which raises funds to provide free surgery to
repair cleft lip and other facial deformation for
children around the globe. He also participates
with Key Club with over 150 volunteer hours.
Jake is an active Link Crew member, assisting
high school freshman with transitioning into
high school. Jake is a varsity doubles tennis
player and during the summer he works as a
tennis instructor. He is a member of the Spanish Honors Society and has received the NHRP
Scholar award, is a National Merit Scholar and
Scholar Athlete. He has received Top 25
Honors from 2011 - 2014. Jake graduates with
a 4.4 GPA.

We were honored to have three of our
past scholarship recipients attend the awards
ceremony: Molly Casanova 07, Christina
Johnson 07, Carrine Johnson 10. They not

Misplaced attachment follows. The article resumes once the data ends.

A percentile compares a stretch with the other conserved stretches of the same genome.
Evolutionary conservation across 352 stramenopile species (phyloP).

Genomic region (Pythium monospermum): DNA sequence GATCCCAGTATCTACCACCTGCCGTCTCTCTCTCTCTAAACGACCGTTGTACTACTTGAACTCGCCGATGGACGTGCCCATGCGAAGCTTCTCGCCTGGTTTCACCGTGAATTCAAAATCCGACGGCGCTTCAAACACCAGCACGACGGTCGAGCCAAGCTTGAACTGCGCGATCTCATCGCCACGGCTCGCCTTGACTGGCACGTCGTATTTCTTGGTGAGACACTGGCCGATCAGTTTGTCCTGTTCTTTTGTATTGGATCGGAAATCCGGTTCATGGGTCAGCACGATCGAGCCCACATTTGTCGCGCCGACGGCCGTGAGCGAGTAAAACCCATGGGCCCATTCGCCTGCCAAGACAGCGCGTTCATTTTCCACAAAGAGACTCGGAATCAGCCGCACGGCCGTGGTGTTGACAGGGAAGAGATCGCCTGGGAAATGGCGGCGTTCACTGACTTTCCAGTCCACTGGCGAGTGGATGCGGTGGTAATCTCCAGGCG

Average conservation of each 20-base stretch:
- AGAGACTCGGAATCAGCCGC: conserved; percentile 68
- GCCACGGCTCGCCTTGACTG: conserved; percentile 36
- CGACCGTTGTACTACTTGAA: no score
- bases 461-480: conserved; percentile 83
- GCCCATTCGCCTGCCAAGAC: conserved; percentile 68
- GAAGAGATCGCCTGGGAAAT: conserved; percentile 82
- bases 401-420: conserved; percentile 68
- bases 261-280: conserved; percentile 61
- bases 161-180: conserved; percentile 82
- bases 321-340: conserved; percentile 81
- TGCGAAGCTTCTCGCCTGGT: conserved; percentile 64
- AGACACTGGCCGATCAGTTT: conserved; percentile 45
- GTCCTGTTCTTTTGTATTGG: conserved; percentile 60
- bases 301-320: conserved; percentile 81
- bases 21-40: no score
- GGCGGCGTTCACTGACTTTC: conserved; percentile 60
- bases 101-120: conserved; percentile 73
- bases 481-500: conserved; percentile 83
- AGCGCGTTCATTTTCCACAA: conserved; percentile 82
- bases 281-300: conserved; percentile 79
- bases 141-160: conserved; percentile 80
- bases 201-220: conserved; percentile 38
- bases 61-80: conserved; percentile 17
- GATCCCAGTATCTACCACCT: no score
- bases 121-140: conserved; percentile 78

only shared their college experiences, but provided words of encouragement to our 2014

We would like to thank Mr. James Carroll III and Mr. Joe Connolly, Executive Board
Members of the Jean Perkins Foundation and,
the LAFD Merit Scholarship Funds Board of
Directors, John Anglin, Dick Barrett, Barbara
Bagley, G. Louis Graziadio III, Tom Mizo and
Robert Nicholas for their dedication and support of our members and their children. We are
also grateful to the Los Angeles Fire Department Foundation for their sponsorship of the
Best Essay award and to the LAFD Sertoma
Club, the United Firefighters of Los Angeles
City, LAFD Historical Society, the Los Angeles Firefighters Association, and the Firefighters First Credit Union, who sponsored the
awards reception, Thank You for your continued support.

The announcement for the 2015 competition should be posted early January 2015,
at Thank you again,
and we look forward to the ninth LAFD Merit
Scholarship competition.

Paid Advertisements:

Marek Olivas is a graduating senior at High

Tech High North County and the son of Firefighter III Jose Tony Olivas, assigned to